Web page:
Europol and la policía española have taken down a gang of alleged cybercriminals engaged in a fraudulent phone calls scam, said to have caused financial damaged estimated at €2m, as part of an operation codenamed "Walker".
Coordinated police action in Barcelona on 6 July resulted in the arrest of nine suspects and the dismantling of a sophisticated illegal call centre, which the cybercrime gang had used to make fraudulent phone calls to premium service numbers set up and managed by other members of the criminal group based outside the EU.
Europol states that the investigation aimed to target the gang and its accomplices, apparently involved in fraud, using tourists' stolen phones.
The police raided six houses on Monday, and seized numerous pieces of evidence, including over 100 mobile phones and stolen SIM cards, more than €10,000 in cash, as well as credit cards, computer equipment and other devices which have now been taken away for further forensic examination.
The group, which received mobiles stolen from tourists in Spain, harvested the foreign mobile numbers (until they were blocked by the telecom operators in their countries) to make premium calls, before then attempting to launder the stolen money abroad.
Law enforcement analysed thousands of financial transactions to reconstruct the money flows and destinations across several jurisdictions. The criminal group relied on a network of accomplices who operated the destination bank accounts.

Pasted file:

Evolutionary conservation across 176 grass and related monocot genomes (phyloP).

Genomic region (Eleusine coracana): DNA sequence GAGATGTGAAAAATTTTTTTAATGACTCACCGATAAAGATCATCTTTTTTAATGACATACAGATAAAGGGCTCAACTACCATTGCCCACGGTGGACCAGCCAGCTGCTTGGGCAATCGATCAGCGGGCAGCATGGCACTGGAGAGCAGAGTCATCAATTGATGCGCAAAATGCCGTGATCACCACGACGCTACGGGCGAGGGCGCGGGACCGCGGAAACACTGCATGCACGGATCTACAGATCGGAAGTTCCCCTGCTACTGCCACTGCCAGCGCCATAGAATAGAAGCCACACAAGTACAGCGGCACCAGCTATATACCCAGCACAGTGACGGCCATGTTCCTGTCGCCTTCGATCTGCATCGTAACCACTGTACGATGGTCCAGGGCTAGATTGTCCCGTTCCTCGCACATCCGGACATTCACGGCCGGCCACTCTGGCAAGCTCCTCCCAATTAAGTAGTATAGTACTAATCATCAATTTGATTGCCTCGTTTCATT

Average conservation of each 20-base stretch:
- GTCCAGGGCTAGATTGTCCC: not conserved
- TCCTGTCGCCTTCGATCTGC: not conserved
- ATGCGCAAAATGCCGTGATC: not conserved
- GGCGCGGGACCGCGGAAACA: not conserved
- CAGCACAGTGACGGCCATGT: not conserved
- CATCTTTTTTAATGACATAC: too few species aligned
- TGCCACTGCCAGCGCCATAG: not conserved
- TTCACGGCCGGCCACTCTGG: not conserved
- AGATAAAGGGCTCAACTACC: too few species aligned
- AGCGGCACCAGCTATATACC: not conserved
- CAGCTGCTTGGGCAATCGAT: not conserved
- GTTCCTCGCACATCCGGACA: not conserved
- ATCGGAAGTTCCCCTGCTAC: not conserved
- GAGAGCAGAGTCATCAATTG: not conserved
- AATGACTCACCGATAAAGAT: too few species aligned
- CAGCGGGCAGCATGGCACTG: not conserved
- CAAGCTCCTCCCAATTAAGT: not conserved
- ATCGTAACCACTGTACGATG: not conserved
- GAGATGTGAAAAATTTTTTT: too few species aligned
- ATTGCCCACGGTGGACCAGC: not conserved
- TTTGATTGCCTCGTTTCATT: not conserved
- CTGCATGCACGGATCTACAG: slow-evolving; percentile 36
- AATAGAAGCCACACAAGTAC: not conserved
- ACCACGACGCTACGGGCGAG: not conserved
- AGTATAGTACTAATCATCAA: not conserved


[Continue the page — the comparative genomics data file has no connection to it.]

Late last year, a Welsh primary school teacher was left with a £15,000 bill after his phone was stolen in Barcelona, reported the Guardian, noting another case in which a recruitment worker was charged £21,000 by Vodafone after her phone was stolen in the Catalonian capital, though the charge was eventually dropped.
The rising profile of such incidents lead then culture secretary Maria Miller to announce in December 2014 that the government and the four major mobile service providers – EE, Vodafone, Virgin Media, and Three – had agreed to cap bills on phones that were reported stolen.
Contrary to the relatively recent protections instituted to insulate consumers from additional losses to crime, International Revenue Sharing Fraud has been an established criminal activity since before the turn of the millennium.
While call detail records will provide obvious evidence of such fraud, there are very few security practices currently in place to prevent it. Many service providers do not have an alarm system in place to detect it. Europol states that the global estimated illegal income from this type of crime is greater than €45m, annually.
The Register has contacted several operators to inquire about alarm systems and will update this article if and when we receive any replies. ®